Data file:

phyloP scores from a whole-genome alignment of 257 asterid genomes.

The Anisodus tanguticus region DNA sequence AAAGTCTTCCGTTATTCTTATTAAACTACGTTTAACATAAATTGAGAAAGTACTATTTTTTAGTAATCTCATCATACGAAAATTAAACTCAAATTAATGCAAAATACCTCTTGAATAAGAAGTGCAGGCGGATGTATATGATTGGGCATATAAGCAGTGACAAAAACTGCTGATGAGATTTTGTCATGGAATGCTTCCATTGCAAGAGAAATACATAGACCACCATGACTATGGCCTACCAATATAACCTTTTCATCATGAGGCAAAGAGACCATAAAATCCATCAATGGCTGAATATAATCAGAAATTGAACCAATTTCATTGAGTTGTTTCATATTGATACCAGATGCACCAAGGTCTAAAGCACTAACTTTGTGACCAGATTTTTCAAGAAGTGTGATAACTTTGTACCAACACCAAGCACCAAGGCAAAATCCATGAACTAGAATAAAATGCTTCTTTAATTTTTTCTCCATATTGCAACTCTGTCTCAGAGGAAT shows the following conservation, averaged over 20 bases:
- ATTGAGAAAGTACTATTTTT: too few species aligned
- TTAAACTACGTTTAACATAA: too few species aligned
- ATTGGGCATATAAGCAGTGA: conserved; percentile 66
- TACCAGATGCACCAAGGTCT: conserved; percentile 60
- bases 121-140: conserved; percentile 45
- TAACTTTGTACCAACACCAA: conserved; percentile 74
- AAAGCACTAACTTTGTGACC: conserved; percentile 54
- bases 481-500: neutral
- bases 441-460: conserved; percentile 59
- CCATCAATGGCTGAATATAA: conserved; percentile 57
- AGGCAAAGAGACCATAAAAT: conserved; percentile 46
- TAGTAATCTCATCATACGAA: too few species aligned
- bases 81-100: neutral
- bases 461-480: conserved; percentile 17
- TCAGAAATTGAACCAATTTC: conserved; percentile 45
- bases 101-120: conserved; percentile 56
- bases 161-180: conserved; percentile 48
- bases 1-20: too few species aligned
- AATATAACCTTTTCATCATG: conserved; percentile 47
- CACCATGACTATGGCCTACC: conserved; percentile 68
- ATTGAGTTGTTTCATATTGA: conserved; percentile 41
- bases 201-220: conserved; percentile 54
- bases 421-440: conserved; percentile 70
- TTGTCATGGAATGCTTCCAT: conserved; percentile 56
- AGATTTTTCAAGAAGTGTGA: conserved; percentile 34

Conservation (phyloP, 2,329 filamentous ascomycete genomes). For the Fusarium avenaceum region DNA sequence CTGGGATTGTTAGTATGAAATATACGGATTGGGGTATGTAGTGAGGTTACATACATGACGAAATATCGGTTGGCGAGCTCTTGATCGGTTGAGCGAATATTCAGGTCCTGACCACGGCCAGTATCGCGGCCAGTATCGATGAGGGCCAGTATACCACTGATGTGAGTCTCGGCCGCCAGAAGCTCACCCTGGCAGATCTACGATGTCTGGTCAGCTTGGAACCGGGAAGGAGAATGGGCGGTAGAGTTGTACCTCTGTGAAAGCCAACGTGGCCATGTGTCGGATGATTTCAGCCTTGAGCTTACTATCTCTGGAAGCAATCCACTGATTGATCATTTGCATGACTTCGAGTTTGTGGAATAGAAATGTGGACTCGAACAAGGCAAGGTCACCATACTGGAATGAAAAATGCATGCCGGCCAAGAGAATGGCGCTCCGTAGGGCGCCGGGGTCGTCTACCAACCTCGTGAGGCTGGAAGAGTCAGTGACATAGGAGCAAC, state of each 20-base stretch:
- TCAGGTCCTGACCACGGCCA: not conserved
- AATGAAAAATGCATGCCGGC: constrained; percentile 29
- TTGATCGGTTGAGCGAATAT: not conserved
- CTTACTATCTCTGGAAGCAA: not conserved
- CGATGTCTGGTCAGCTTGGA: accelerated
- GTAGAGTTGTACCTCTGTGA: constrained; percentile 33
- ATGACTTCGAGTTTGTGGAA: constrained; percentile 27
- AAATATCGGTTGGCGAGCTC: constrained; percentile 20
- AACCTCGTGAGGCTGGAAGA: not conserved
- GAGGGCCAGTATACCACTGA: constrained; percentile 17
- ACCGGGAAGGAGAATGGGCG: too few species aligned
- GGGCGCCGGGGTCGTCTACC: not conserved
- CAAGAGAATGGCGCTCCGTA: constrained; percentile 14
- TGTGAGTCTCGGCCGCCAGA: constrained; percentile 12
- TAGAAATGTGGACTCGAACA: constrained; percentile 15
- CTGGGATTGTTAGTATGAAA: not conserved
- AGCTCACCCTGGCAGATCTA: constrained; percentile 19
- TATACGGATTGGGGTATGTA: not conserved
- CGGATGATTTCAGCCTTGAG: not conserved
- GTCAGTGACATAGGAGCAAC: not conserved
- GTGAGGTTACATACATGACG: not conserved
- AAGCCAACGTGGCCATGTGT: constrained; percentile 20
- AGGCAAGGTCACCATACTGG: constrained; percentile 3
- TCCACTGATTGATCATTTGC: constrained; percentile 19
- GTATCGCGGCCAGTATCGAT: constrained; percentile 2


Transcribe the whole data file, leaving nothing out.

phyloP scores from a whole-genome alignment of 257 asterid genomes.

The Anisodus tanguticus region DNA sequence AAAGTCTTCCGTTATTCTTATTAAACTACGTTTAACATAAATTGAGAAAGTACTATTTTTTAGTAATCTCATCATACGAAAATTAAACTCAAATTAATGCAAAATACCTCTTGAATAAGAAGTGCAGGCGGATGTATATGATTGGGCATATAAGCAGTGACAAAAACTGCTGATGAGATTTTGTCATGGAATGCTTCCATTGCAAGAGAAATACATAGACCACCATGACTATGGCCTACCAATATAACCTTTTCATCATGAGGCAAAGAGACCATAAAATCCATCAATGGCTGAATATAATCAGAAATTGAACCAATTTCATTGAGTTGTTTCATATTGATACCAGATGCACCAAGGTCTAAAGCACTAACTTTGTGACCAGATTTTTCAAGAAGTGTGATAACTTTGTACCAACACCAAGCACCAAGGCAAAATCCATGAACTAGAATAAAATGCTTCTTTAATTTTTTCTCCATATTGCAACTCTGTCTCAGAGGAAT shows the following conservation, averaged over 20 bases:
- ATTGAGAAAGTACTATTTTT: too few species aligned
- TTAAACTACGTTTAACATAA: too few species aligned
- ATTGGGCATATAAGCAGTGA: conserved; percentile 66
- TACCAGATGCACCAAGGTCT: conserved; percentile 60
- bases 121-140: conserved; percentile 45
- TAACTTTGTACCAACACCAA: conserved; percentile 74
- AAAGCACTAACTTTGTGACC: conserved; percentile 54
- bases 481-500: neutral
- bases 441-460: conserved; percentile 59
- CCATCAATGGCTGAATATAA: conserved; percentile 57
- AGGCAAAGAGACCATAAAAT: conserved; percentile 46
- TAGTAATCTCATCATACGAA: too few species aligned
- bases 81-100: neutral
- bases 461-480: conserved; percentile 17
- TCAGAAATTGAACCAATTTC: conserved; percentile 45
- bases 101-120: conserved; percentile 56
- bases 161-180: conserved; percentile 48
- bases 1-20: too few species aligned
- AATATAACCTTTTCATCATG: conserved; percentile 47
- CACCATGACTATGGCCTACC: conserved; percentile 68
- ATTGAGTTGTTTCATATTGA: conserved; percentile 41
- bases 201-220: conserved; percentile 54
- bases 421-440: conserved; percentile 70
- TTGTCATGGAATGCTTCCAT: conserved; percentile 56
- AGATTTTTCAAGAAGTGTGA: conserved; percentile 34

Conservation (phyloP, 2,329 filamentous ascomycete genomes). For the Fusarium avenaceum region DNA sequence CTGGGATTGTTAGTATGAAATATACGGATTGGGGTATGTAGTGAGGTTACATACATGACGAAATATCGGTTGGCGAGCTCTTGATCGGTTGAGCGAATATTCAGGTCCTGACCACGGCCAGTATCGCGGCCAGTATCGATGAGGGCCAGTATACCACTGATGTGAGTCTCGGCCGCCAGAAGCTCACCCTGGCAGATCTACGATGTCTGGTCAGCTTGGAACCGGGAAGGAGAATGGGCGGTAGAGTTGTACCTCTGTGAAAGCCAACGTGGCCATGTGTCGGATGATTTCAGCCTTGAGCTTACTATCTCTGGAAGCAATCCACTGATTGATCATTTGCATGACTTCGAGTTTGTGGAATAGAAATGTGGACTCGAACAAGGCAAGGTCACCATACTGGAATGAAAAATGCATGCCGGCCAAGAGAATGGCGCTCCGTAGGGCGCCGGGGTCGTCTACCAACCTCGTGAGGCTGGAAGAGTCAGTGACATAGGAGCAAC, state of each 20-base stretch:
- TCAGGTCCTGACCACGGCCA: not conserved
- AATGAAAAATGCATGCCGGC: constrained; percentile 29
- TTGATCGGTTGAGCGAATAT: not conserved
- CTTACTATCTCTGGAAGCAA: not conserved
- CGATGTCTGGTCAGCTTGGA: accelerated
- GTAGAGTTGTACCTCTGTGA: constrained; percentile 33
- ATGACTTCGAGTTTGTGGAA: constrained; percentile 27
- AAATATCGGTTGGCGAGCTC: constrained; percentile 20
- AACCTCGTGAGGCTGGAAGA: not conserved
- GAGGGCCAGTATACCACTGA: constrained; percentile 17
- ACCGGGAAGGAGAATGGGCG: too few species aligned
- GGGCGCCGGGGTCGTCTACC: not conserved
- CAAGAGAATGGCGCTCCGTA: constrained; percentile 14
- TGTGAGTCTCGGCCGCCAGA: constrained; percentile 12
- TAGAAATGTGGACTCGAACA: constrained; percentile 15
- CTGGGATTGTTAGTATGAAA: not conserved
- AGCTCACCCTGGCAGATCTA: constrained; percentile 19
- TATACGGATTGGGGTATGTA: not conserved
- CGGATGATTTCAGCCTTGAG: not conserved
- GTCAGTGACATAGGAGCAAC: not conserved
- GTGAGGTTACATACATGACG: not conserved
- AAGCCAACGTGGCCATGTGT: constrained; percentile 20
- AGGCAAGGTCACCATACTGG: constrained; percentile 3
- TCCACTGATTGATCATTTGC: constrained; percentile 19
- GTATCGCGGCCAGTATCGAT: constrained; percentile 2